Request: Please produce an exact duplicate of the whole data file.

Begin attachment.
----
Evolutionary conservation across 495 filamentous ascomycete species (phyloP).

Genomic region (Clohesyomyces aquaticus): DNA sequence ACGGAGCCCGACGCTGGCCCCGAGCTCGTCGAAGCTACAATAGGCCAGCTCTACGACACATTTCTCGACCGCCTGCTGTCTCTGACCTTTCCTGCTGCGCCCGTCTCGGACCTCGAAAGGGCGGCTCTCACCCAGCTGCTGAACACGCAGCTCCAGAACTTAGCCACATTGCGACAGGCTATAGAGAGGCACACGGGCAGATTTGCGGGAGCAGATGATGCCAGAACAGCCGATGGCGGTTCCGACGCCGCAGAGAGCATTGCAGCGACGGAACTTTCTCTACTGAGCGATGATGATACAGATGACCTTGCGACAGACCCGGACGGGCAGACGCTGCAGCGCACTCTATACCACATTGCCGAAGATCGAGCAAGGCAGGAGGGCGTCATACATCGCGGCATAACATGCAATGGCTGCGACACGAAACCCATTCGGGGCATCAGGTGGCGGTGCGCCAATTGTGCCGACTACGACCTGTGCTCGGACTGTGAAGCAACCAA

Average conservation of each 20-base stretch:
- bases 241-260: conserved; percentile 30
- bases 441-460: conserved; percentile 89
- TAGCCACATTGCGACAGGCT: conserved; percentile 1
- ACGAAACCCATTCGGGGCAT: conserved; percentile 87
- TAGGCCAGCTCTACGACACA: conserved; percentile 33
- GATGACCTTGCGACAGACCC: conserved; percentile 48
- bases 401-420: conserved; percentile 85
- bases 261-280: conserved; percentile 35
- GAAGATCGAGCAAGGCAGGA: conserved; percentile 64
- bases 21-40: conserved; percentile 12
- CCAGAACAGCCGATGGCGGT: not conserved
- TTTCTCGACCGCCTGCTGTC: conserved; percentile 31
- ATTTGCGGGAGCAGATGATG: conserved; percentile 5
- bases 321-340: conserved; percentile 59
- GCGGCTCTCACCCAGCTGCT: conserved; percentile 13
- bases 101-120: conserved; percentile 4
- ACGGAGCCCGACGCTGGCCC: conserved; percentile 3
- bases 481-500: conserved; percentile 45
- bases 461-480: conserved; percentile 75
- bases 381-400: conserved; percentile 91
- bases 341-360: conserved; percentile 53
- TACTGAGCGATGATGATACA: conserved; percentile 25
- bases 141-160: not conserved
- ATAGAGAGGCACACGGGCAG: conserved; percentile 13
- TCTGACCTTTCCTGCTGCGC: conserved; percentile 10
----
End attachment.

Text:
Evolutionary conservation across 495 filamentous ascomycete species (phyloP).

Genomic region (Clohesyomyces aquaticus): DNA sequence ACGGAGCCCGACGCTGGCCCCGAGCTCGTCGAAGCTACAATAGGCCAGCTCTACGACACATTTCTCGACCGCCTGCTGTCTCTGACCTTTCCTGCTGCGCCCGTCTCGGACCTCGAAAGGGCGGCTCTCACCCAGCTGCTGAACACGCAGCTCCAGAACTTAGCCACATTGCGACAGGCTATAGAGAGGCACACGGGCAGATTTGCGGGAGCAGATGATGCCAGAACAGCCGATGGCGGTTCCGACGCCGCAGAGAGCATTGCAGCGACGGAACTTTCTCTACTGAGCGATGATGATACAGATGACCTTGCGACAGACCCGGACGGGCAGACGCTGCAGCGCACTCTATACCACATTGCCGAAGATCGAGCAAGGCAGGAGGGCGTCATACATCGCGGCATAACATGCAATGGCTGCGACACGAAACCCATTCGGGGCATCAGGTGGCGGTGCGCCAATTGTGCCGACTACGACCTGTGCTCGGACTGTGAAGCAACCAA

Average conservation of each 20-base stretch:
- bases 241-260: conserved; percentile 30
- bases 441-460: conserved; percentile 89
- TAGCCACATTGCGACAGGCT: conserved; percentile 1
- ACGAAACCCATTCGGGGCAT: conserved; percentile 87
- TAGGCCAGCTCTACGACACA: conserved; percentile 33
- GATGACCTTGCGACAGACCC: conserved; percentile 48
- bases 401-420: conserved; percentile 85
- bases 261-280: conserved; percentile 35
- GAAGATCGAGCAAGGCAGGA: conserved; percentile 64
- bases 21-40: conserved; percentile 12
- CCAGAACAGCCGATGGCGGT: not conserved
- TTTCTCGACCGCCTGCTGTC: conserved; percentile 31
- ATTTGCGGGAGCAGATGATG: conserved; percentile 5
- bases 321-340: conserved; percentile 59
- GCGGCTCTCACCCAGCTGCT: conserved; percentile 13
- bases 101-120: conserved; percentile 4
- ACGGAGCCCGACGCTGGCCC: conserved; percentile 3
- bases 481-500: conserved; percentile 45
- bases 461-480: conserved; percentile 75
- bases 381-400: conserved; percentile 91
- bases 341-360: conserved; percentile 53
- TACTGAGCGATGATGATACA: conserved; percentile 25
- bases 141-160: not conserved
- ATAGAGAGGCACACGGGCAG: conserved; percentile 13
- TCTGACCTTTCCTGCTGCGC: conserved; percentile 10